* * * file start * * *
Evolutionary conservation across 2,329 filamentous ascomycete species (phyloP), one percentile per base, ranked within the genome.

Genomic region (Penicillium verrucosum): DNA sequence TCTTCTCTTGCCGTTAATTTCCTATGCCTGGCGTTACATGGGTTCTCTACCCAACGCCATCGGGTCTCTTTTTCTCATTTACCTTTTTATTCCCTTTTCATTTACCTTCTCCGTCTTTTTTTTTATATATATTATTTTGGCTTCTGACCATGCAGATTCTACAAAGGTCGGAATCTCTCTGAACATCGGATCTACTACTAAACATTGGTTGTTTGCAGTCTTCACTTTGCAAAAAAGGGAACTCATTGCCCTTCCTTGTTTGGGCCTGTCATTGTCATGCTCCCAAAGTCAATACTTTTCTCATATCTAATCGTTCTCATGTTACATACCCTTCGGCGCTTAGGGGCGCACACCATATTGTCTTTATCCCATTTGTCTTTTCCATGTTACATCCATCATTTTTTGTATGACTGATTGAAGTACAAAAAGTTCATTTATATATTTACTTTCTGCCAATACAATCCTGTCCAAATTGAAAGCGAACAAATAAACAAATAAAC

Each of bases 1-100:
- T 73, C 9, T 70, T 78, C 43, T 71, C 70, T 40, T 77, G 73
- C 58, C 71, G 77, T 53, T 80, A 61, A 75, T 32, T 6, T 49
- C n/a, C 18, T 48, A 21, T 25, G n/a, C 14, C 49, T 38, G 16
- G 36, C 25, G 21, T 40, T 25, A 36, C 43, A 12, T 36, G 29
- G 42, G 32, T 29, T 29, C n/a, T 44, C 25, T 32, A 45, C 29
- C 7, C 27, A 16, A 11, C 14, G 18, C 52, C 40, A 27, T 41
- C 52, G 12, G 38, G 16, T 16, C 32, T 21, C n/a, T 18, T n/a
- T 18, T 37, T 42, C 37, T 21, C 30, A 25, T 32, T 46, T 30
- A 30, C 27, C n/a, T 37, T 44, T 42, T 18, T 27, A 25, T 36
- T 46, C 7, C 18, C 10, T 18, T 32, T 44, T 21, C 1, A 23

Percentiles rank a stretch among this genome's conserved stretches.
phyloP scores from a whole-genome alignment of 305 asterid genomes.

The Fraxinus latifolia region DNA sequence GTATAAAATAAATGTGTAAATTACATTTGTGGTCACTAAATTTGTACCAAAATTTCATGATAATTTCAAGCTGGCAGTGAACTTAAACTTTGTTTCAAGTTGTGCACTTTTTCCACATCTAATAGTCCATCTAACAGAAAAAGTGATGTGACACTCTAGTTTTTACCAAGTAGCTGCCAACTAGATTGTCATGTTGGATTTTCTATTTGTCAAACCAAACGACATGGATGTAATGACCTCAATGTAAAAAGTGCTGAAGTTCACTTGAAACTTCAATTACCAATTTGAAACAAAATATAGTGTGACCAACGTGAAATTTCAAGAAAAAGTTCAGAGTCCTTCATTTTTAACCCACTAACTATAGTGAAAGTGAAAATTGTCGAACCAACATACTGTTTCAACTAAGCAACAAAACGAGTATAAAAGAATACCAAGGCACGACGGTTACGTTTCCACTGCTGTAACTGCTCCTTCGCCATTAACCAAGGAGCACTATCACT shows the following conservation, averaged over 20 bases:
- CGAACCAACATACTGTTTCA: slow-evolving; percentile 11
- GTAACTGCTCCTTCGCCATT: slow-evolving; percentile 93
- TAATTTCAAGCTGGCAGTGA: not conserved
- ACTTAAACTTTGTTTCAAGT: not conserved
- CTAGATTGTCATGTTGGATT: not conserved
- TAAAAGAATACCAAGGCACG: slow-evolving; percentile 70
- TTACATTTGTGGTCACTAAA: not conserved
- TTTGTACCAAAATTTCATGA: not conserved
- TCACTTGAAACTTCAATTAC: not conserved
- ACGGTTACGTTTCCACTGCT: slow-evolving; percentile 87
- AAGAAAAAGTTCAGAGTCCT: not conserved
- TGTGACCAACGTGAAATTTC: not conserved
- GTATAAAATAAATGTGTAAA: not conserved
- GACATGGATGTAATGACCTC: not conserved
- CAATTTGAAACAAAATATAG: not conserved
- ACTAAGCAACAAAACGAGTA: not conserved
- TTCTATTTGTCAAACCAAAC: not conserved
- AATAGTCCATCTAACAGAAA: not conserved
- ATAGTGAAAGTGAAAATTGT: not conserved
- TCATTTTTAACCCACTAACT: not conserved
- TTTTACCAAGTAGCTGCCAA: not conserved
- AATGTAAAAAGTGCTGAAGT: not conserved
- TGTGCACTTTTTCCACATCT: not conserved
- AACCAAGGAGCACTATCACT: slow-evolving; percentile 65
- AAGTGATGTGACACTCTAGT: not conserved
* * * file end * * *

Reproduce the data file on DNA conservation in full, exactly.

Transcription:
Evolutionary conservation across 2,329 filamentous ascomycete species (phyloP), one percentile per base, ranked within the genome.

Genomic region (Penicillium verrucosum): DNA sequence TCTTCTCTTGCCGTTAATTTCCTATGCCTGGCGTTACATGGGTTCTCTACCCAACGCCATCGGGTCTCTTTTTCTCATTTACCTTTTTATTCCCTTTTCATTTACCTTCTCCGTCTTTTTTTTTATATATATTATTTTGGCTTCTGACCATGCAGATTCTACAAAGGTCGGAATCTCTCTGAACATCGGATCTACTACTAAACATTGGTTGTTTGCAGTCTTCACTTTGCAAAAAAGGGAACTCATTGCCCTTCCTTGTTTGGGCCTGTCATTGTCATGCTCCCAAAGTCAATACTTTTCTCATATCTAATCGTTCTCATGTTACATACCCTTCGGCGCTTAGGGGCGCACACCATATTGTCTTTATCCCATTTGTCTTTTCCATGTTACATCCATCATTTTTTGTATGACTGATTGAAGTACAAAAAGTTCATTTATATATTTACTTTCTGCCAATACAATCCTGTCCAAATTGAAAGCGAACAAATAAACAAATAAAC

Each of bases 1-100:
- T 73, C 9, T 70, T 78, C 43, T 71, C 70, T 40, T 77, G 73
- C 58, C 71, G 77, T 53, T 80, A 61, A 75, T 32, T 6, T 49
- C n/a, C 18, T 48, A 21, T 25, G n/a, C 14, C 49, T 38, G 16
- G 36, C 25, G 21, T 40, T 25, A 36, C 43, A 12, T 36, G 29
- G 42, G 32, T 29, T 29, C n/a, T 44, C 25, T 32, A 45, C 29
- C 7, C 27, A 16, A 11, C 14, G 18, C 52, C 40, A 27, T 41
- C 52, G 12, G 38, G 16, T 16, C 32, T 21, C n/a, T 18, T n/a
- T 18, T 37, T 42, C 37, T 21, C 30, A 25, T 32, T 46, T 30
- A 30, C 27, C n/a, T 37, T 44, T 42, T 18, T 27, A 25, T 36
- T 46, C 7, C 18, C 10, T 18, T 32, T 44, T 21, C 1, A 23

Percentiles rank a stretch among this genome's conserved stretches.
phyloP scores from a whole-genome alignment of 305 asterid genomes.

The Fraxinus latifolia region DNA sequence GTATAAAATAAATGTGTAAATTACATTTGTGGTCACTAAATTTGTACCAAAATTTCATGATAATTTCAAGCTGGCAGTGAACTTAAACTTTGTTTCAAGTTGTGCACTTTTTCCACATCTAATAGTCCATCTAACAGAAAAAGTGATGTGACACTCTAGTTTTTACCAAGTAGCTGCCAACTAGATTGTCATGTTGGATTTTCTATTTGTCAAACCAAACGACATGGATGTAATGACCTCAATGTAAAAAGTGCTGAAGTTCACTTGAAACTTCAATTACCAATTTGAAACAAAATATAGTGTGACCAACGTGAAATTTCAAGAAAAAGTTCAGAGTCCTTCATTTTTAACCCACTAACTATAGTGAAAGTGAAAATTGTCGAACCAACATACTGTTTCAACTAAGCAACAAAACGAGTATAAAAGAATACCAAGGCACGACGGTTACGTTTCCACTGCTGTAACTGCTCCTTCGCCATTAACCAAGGAGCACTATCACT shows the following conservation, averaged over 20 bases:
- CGAACCAACATACTGTTTCA: slow-evolving; percentile 11
- GTAACTGCTCCTTCGCCATT: slow-evolving; percentile 93
- TAATTTCAAGCTGGCAGTGA: not conserved
- ACTTAAACTTTGTTTCAAGT: not conserved
- CTAGATTGTCATGTTGGATT: not conserved
- TAAAAGAATACCAAGGCACG: slow-evolving; percentile 70
- TTACATTTGTGGTCACTAAA: not conserved
- TTTGTACCAAAATTTCATGA: not conserved
- TCACTTGAAACTTCAATTAC: not conserved
- ACGGTTACGTTTCCACTGCT: slow-evolving; percentile 87
- AAGAAAAAGTTCAGAGTCCT: not conserved
- TGTGACCAACGTGAAATTTC: not conserved
- GTATAAAATAAATGTGTAAA: not conserved
- GACATGGATGTAATGACCTC: not conserved
- CAATTTGAAACAAAATATAG: not conserved
- ACTAAGCAACAAAACGAGTA: not conserved
- TTCTATTTGTCAAACCAAAC: not conserved
- AATAGTCCATCTAACAGAAA: not conserved
- ATAGTGAAAGTGAAAATTGT: not conserved
- TCATTTTTAACCCACTAACT: not conserved
- TTTTACCAAGTAGCTGCCAA: not conserved
- AATGTAAAAAGTGCTGAAGT: not conserved
- TGTGCACTTTTTCCACATCT: not conserved
- AACCAAGGAGCACTATCACT: slow-evolving; percentile 65
- AAGTGATGTGACACTCTAGT: not conserved